J.D. Robb books were published, that base has expanded. Recently I got a letter
from a guy who drives a rig, and habitually listens to my audios when hes on
the road. He assured me he was a real GUY, but that parts of I think it was Jewels
of The Sun -- had him tearing up at the truck stop. I love that. Ive
also seen an increase at my signings of father-daughter readers. Ive always
had mother-daughter readers, and I love knowing books, my books, are a bond
How would you describe your typical fan.
Theyre not typical! They range from age 13 to great-great grandparents.
They bridge all occupations, all income levels, backgrounds and interests. They
are extremely loyal. They take care of me. When Im on tour, theyve been
known to bring me French fries, chocolate, Diet Coke and other treats to keep me
going while Im on the road.
It is estimated that traffic on your web site has increased by 1500%.
Why do you think so many fans visit your site?
I think a lot has to do with me being so approachable. Im on the site,
I read and answer my guest book, Im active on the boards. Ive made some
wonderful friends this way. And a lot of my readers have formed friendships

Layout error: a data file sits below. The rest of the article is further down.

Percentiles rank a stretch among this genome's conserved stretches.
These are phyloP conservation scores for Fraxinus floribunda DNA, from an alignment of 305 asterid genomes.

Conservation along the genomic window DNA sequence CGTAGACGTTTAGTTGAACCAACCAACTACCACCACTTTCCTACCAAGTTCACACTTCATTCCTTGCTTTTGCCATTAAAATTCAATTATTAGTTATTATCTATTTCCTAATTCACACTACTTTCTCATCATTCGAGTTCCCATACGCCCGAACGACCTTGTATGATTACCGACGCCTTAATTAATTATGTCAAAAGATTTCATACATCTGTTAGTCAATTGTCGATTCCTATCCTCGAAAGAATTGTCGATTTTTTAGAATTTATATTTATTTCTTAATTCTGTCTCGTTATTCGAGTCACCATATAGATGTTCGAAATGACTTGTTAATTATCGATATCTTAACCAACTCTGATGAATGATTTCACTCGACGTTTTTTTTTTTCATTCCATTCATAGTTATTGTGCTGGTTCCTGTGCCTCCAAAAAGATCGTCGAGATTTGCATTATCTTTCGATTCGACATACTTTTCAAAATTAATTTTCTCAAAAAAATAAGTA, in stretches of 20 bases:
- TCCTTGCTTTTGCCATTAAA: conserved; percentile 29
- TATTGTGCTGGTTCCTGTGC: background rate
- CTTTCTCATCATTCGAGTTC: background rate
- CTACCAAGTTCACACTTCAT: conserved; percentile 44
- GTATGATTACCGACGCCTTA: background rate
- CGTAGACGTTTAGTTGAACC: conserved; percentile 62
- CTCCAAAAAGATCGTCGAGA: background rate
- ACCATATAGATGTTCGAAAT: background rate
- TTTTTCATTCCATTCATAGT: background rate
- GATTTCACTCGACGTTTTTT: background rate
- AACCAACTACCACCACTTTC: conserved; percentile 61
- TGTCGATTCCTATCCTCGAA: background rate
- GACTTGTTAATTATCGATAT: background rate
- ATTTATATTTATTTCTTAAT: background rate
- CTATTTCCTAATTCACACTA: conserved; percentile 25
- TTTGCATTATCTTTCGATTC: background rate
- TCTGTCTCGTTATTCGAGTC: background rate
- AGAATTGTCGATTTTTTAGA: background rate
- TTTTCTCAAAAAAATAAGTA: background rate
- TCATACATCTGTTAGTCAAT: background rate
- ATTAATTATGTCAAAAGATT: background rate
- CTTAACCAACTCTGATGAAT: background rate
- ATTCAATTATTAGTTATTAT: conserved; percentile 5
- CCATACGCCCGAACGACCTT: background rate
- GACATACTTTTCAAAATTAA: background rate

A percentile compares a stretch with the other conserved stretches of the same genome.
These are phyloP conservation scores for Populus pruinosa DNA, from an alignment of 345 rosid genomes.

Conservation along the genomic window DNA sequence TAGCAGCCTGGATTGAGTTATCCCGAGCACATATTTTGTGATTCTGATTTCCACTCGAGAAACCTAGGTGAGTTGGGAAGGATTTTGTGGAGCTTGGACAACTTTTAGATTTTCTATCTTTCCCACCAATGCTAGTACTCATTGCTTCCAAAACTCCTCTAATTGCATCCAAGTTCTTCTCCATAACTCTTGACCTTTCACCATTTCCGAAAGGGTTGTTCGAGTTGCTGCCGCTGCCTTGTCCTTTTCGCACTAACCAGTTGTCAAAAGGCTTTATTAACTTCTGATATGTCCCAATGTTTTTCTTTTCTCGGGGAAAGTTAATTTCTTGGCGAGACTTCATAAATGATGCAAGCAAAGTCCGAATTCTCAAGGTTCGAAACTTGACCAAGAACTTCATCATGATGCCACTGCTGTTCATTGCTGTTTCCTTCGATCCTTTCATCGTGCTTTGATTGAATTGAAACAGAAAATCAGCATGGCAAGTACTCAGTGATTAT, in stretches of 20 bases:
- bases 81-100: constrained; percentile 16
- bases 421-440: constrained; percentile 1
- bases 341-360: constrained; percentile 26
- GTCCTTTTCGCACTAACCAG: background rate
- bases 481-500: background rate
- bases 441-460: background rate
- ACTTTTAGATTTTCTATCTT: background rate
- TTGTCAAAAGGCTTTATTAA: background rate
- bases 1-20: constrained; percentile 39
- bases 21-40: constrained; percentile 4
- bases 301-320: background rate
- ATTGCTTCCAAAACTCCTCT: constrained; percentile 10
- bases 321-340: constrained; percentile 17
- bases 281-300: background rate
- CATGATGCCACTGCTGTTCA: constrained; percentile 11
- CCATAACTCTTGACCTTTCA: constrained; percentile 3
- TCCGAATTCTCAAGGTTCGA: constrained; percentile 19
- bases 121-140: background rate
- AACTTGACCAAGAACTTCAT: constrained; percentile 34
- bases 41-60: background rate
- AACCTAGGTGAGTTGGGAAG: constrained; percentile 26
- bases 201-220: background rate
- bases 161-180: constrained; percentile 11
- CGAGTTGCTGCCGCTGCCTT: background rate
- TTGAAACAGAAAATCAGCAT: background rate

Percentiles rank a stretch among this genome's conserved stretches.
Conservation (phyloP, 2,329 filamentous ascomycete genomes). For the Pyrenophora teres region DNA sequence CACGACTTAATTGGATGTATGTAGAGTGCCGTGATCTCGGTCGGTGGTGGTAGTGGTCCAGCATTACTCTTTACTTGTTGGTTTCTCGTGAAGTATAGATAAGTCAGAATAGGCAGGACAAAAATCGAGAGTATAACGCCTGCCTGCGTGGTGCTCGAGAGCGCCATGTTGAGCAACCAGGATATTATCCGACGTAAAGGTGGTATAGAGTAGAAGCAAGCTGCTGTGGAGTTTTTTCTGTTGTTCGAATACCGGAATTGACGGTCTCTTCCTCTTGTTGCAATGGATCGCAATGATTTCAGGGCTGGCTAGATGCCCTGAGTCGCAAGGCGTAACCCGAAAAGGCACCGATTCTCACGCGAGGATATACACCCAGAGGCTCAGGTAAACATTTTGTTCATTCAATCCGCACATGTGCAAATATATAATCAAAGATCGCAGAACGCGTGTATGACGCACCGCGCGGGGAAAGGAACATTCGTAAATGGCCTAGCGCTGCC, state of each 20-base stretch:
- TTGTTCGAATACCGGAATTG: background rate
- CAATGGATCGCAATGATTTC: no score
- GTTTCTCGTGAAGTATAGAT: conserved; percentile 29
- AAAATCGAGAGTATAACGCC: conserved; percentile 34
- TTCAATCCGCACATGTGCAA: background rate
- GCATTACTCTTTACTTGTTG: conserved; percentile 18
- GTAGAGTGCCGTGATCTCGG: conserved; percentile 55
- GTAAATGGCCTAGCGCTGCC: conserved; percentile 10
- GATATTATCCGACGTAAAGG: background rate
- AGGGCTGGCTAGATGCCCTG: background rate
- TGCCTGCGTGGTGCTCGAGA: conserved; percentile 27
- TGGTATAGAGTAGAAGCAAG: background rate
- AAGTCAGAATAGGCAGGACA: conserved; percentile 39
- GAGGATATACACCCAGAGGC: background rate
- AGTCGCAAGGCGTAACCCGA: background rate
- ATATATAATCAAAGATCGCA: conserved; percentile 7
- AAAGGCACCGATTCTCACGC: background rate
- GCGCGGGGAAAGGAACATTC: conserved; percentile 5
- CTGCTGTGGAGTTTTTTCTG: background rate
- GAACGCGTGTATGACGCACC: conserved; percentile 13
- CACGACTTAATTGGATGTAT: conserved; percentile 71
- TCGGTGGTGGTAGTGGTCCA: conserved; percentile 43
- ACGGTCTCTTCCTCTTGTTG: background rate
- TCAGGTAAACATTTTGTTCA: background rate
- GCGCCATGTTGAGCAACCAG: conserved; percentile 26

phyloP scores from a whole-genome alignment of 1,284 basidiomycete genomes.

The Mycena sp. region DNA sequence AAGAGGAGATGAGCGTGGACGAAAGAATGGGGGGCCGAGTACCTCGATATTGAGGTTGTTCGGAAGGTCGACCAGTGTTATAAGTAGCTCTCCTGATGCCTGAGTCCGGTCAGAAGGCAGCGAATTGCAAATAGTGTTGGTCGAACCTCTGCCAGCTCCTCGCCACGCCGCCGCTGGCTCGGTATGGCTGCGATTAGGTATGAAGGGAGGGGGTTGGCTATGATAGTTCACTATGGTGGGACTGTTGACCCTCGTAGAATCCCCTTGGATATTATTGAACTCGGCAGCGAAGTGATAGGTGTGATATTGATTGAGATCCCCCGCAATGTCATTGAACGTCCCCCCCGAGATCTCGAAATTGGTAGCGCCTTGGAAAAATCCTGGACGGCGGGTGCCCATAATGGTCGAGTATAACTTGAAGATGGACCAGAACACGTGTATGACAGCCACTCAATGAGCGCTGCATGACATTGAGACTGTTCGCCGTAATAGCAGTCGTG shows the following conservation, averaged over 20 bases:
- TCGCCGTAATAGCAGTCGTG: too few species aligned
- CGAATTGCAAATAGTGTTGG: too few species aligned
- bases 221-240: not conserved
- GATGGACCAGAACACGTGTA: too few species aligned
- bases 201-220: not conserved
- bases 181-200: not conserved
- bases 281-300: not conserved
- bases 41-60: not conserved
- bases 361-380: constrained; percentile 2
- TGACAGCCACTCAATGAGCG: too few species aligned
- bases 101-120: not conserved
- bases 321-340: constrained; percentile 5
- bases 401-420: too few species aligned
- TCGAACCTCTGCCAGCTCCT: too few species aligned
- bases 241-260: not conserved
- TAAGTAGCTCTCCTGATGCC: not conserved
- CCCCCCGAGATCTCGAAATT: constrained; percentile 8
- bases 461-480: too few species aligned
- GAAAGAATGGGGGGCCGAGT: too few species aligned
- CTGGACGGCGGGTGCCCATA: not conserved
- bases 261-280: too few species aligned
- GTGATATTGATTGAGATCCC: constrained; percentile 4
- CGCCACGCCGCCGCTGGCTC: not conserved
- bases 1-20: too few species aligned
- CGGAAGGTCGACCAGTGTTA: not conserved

after meeting at on-line chats. This is how the Noraholics came to be.
Who are the Noraholics?
A wonderful group of readers who met on-line back in February of 97
when AOL created a forum for fans to chat about Sanctuary. It was there
that the Noraholics, a loyal, devoted group of fans, were born. Many of the
people who participated in the chats continued to stay in contact through
message boards and e-mail. When my husbands bookstore, Turn the Page,
scheduled a book signing for that July, many decided to meet for the first
time face to face. These new friends shared frequent flyer miles, cashed in
inheritances and made plans for road trips! They came from all over the country
from as far away as San Diego. This past summer they gathered at Turn the
Page for the Fifth Annual Turn the Page road trip. One devoted reader traveled
all the way from Australia to be there.
What do you consider a romantic evening?
Any night my husband cooks and I dont have to cook, clean, answer the
phone or get dressed up works for me.
What kinds of books do you like to read? Who is your favorite author?
I love reading across all genres. Favorites include Carl Hiaasen, John
Sandford, Sue Grafton, Elizabeth Berg, Stephen King and Patricia Gaffney. Mary
Stewart will always be one of my all time favorite authors.
What do you do to unwind in your free time?
Very ordinary, normal things. I love to garden. I enjoy reading in the new
library my husband built and I enjoy watching TV and movies.